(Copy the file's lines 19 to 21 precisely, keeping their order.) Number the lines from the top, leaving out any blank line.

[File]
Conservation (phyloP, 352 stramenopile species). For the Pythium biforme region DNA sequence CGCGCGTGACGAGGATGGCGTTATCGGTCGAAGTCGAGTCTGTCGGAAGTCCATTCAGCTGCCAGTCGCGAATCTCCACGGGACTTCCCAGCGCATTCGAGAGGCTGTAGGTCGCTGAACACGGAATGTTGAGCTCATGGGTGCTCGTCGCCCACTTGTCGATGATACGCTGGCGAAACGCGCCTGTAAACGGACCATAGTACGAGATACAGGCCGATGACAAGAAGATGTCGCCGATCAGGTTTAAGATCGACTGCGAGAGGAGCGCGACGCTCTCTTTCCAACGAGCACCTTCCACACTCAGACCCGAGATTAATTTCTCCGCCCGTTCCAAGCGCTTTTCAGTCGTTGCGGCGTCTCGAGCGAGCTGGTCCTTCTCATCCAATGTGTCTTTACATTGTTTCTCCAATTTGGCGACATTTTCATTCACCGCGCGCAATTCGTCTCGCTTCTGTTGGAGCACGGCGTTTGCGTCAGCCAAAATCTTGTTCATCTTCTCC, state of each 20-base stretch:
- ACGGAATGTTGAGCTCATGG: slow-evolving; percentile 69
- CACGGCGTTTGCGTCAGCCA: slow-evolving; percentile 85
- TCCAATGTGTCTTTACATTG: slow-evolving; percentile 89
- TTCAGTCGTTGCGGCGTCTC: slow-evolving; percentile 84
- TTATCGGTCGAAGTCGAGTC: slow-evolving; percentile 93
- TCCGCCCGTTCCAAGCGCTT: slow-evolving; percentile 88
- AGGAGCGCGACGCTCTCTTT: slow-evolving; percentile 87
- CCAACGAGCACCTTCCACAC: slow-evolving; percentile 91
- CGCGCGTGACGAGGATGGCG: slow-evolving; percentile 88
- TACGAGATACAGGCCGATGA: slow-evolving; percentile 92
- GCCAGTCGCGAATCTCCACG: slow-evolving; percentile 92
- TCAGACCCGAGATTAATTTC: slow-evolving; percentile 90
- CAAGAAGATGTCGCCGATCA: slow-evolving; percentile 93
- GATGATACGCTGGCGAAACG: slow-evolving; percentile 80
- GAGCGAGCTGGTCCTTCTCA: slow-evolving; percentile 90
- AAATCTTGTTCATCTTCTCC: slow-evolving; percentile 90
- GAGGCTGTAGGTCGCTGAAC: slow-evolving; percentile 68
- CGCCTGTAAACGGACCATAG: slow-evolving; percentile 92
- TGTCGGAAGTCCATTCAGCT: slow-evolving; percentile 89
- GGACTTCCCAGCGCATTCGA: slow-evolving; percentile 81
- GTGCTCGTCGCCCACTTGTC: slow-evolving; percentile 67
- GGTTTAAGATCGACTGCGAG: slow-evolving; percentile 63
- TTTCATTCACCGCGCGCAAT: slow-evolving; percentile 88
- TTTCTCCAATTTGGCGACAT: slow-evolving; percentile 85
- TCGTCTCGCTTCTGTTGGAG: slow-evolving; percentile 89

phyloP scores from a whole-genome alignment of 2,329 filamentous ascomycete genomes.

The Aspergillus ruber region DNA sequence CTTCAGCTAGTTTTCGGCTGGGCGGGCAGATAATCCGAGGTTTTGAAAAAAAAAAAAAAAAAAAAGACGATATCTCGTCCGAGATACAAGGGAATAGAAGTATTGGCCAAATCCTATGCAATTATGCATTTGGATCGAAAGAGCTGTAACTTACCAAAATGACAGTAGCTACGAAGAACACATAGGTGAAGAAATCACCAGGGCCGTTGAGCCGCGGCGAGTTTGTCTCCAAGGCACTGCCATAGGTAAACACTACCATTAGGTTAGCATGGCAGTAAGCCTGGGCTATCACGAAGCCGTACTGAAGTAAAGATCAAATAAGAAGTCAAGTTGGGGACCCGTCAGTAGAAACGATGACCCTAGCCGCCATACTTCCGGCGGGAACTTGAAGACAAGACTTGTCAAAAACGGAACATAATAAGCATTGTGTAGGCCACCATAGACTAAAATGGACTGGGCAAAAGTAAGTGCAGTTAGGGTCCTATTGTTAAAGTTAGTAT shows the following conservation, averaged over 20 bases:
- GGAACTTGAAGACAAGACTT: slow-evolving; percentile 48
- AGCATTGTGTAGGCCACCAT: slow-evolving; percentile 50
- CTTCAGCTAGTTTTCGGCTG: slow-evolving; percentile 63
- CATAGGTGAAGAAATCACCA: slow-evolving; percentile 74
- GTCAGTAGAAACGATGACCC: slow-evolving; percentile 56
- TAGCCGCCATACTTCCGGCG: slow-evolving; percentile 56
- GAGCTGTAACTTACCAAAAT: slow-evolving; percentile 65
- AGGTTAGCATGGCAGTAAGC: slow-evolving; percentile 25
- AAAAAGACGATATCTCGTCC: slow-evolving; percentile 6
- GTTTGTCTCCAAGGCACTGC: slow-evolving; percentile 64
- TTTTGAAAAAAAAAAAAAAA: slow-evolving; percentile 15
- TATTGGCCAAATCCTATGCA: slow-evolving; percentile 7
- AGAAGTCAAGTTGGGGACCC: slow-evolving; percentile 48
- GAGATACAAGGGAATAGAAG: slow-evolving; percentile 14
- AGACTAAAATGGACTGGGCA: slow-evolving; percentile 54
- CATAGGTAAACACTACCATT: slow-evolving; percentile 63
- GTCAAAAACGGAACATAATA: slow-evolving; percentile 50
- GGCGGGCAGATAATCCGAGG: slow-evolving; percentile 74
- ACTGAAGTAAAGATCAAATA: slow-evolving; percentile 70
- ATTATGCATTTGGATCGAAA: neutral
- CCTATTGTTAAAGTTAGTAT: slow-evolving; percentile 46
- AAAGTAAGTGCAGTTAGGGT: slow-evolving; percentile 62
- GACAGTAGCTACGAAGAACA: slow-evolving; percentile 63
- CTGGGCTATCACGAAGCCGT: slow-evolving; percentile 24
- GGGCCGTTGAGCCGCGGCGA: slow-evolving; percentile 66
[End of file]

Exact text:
- CGCCTGTAAACGGACCATAG: slow-evolving; percentile 92
- TGTCGGAAGTCCATTCAGCT: slow-evolving; percentile 89
- GGACTTCCCAGCGCATTCGA: slow-evolving; percentile 81